People born as a result of sperm or egg donations in France will now have easier access to the identity of their donors, under a new law that came into effect on Thursday.
The law on “access to personal origins” says donors must consent to their identity being disclosed to any resulting biological children if the latter request it when they become adults.
People have “the right to know how they came into the world”, said Adele Bourdelet, of the ADDED association for donor-conceived children.
While the requirement to be identifiable applies to future donors, a commission will be set up to help today’s donor-conceived adults discover more about their biological origins if they wish to.
Past donors still have the right to refuse their identity being revealed.
“The reform had become inevitable because society has changed,” said Dr Florence Eustache, vice-president of the CECOS federation of hospital fertility clinics.
When artificial insemination was introduced more than four decades ago, infertility was something of a taboo subject and parents might have hidden from their child that they were conceived using donor cells.
But for many years now, psychologists have advised families to be open with the information, and as early as possible.
As in the case of adoption, some donor-conceived people are keen to discover their biological origins. Others don’t feel this is an important part of their identity, said ADDED’s Bourdelet.
She said she hoped the reform would not lead to fewer parents revealing to their children how they were conceived, for fear that an emotional link might one day develop between the latter and their donors.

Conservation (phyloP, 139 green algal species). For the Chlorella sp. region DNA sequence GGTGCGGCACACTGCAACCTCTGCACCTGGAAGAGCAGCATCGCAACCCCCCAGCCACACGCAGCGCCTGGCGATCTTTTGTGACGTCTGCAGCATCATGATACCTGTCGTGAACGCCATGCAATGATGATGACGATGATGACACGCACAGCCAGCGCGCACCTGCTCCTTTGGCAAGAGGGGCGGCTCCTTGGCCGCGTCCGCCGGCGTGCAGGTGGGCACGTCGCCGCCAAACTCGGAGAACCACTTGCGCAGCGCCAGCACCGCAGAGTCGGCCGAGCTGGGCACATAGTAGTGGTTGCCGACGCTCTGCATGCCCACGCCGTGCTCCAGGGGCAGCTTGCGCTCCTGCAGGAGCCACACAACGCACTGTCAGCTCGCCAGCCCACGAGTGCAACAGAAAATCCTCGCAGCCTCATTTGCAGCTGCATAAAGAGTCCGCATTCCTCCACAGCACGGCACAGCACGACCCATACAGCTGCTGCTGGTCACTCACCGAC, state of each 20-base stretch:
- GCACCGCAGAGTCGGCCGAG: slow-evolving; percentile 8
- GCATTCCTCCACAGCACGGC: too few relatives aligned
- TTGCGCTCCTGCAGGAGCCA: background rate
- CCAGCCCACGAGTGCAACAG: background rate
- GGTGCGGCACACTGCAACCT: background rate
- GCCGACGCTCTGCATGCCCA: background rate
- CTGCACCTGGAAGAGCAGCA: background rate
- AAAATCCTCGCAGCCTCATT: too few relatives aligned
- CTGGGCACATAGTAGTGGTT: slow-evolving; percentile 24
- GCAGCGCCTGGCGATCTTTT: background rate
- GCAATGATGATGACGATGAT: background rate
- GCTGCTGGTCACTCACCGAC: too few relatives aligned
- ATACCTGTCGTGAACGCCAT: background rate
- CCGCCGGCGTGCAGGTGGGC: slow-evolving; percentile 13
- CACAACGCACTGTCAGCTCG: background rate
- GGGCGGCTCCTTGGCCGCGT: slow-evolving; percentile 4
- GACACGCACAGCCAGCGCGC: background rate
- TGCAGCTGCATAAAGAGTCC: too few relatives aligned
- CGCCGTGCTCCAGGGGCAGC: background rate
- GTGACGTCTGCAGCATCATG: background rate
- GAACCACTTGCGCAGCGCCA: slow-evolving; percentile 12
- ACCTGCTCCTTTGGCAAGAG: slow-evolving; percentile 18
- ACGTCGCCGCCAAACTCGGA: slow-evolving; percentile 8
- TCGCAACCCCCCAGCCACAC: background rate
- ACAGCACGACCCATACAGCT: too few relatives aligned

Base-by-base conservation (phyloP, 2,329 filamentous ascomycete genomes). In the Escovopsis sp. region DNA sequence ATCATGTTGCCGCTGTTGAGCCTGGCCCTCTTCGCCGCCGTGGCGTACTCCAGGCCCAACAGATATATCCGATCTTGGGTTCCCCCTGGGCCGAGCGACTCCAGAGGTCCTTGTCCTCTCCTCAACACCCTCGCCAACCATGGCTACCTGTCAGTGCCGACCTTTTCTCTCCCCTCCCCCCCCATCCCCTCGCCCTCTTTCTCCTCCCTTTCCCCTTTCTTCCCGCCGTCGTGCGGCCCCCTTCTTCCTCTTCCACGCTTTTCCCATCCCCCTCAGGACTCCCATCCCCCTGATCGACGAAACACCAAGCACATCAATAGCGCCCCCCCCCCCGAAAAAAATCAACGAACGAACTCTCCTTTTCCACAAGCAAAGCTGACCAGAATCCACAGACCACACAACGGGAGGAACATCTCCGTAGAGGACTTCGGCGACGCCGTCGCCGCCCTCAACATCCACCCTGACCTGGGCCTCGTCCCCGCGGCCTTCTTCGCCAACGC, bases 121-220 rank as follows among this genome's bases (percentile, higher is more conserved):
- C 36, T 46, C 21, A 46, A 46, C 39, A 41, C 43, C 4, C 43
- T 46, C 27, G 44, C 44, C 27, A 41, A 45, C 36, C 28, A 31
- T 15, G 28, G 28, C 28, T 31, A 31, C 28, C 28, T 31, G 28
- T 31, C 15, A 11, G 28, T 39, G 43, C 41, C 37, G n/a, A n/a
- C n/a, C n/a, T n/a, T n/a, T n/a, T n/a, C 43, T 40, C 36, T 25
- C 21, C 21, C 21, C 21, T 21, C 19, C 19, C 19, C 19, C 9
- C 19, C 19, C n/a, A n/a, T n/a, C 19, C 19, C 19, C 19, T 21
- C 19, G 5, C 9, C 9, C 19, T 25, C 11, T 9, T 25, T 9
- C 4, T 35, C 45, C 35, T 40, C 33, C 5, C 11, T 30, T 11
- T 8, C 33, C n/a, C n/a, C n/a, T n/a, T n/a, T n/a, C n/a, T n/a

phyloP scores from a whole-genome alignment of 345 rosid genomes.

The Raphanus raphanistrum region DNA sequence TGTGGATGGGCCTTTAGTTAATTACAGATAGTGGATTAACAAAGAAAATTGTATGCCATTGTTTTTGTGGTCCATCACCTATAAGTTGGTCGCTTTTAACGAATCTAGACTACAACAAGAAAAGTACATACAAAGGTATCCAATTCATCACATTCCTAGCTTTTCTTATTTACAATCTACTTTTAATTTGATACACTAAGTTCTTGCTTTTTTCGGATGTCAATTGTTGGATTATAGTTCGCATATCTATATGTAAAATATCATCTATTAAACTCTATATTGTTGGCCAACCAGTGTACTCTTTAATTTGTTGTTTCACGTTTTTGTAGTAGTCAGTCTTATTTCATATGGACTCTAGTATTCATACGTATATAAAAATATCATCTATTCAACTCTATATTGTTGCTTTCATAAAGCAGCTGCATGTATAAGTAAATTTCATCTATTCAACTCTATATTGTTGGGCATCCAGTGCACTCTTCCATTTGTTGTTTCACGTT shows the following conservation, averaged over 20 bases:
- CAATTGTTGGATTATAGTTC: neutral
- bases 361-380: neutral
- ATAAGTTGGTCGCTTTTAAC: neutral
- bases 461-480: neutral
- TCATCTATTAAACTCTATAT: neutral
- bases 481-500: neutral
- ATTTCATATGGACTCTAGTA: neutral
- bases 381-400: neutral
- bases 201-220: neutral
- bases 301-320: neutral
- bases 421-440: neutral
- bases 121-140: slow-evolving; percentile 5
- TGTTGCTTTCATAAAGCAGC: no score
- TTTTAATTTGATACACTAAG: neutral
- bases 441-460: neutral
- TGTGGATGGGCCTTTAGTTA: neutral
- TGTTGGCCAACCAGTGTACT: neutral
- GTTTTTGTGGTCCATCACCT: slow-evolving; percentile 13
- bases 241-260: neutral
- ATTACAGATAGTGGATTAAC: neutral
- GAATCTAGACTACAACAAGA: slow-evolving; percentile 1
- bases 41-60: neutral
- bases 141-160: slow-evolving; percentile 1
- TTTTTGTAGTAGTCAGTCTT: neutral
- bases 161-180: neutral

Others have voiced concern that the loss of anonymity might put some prospective donors off.
“It’s a complicated question,” said Joanna (not her real name), who has donated her eggs in the past and can see the dilemma that could face future donors.
“It’s asking me to agree to something way, way into the future. If I have kids then, it (the revelation) could have an impact on them.”
But Dr Eustache said the “vast majority” of donors agreed with the change in the law.
PMAnonyme, which campaigns for “access to origins”, concurred.
In countries like Britain and Sweden, where anonymity rules were relaxed several years ago, the number of donors dropped off initially but then recovered and exceeded initial levels.
The organisation said the new law would assist thousands of donor-conceived people in “an essential personal quest”.
They might want to “put a face to this man or woman, know who they get their physical characteristics from, find out their medical history, sort out what they owe to genetics and what to nurture”, PMAnonyme president Alexandre Mercier explained.
“It’s not about replacing the parents who raised us or stopping loving them.”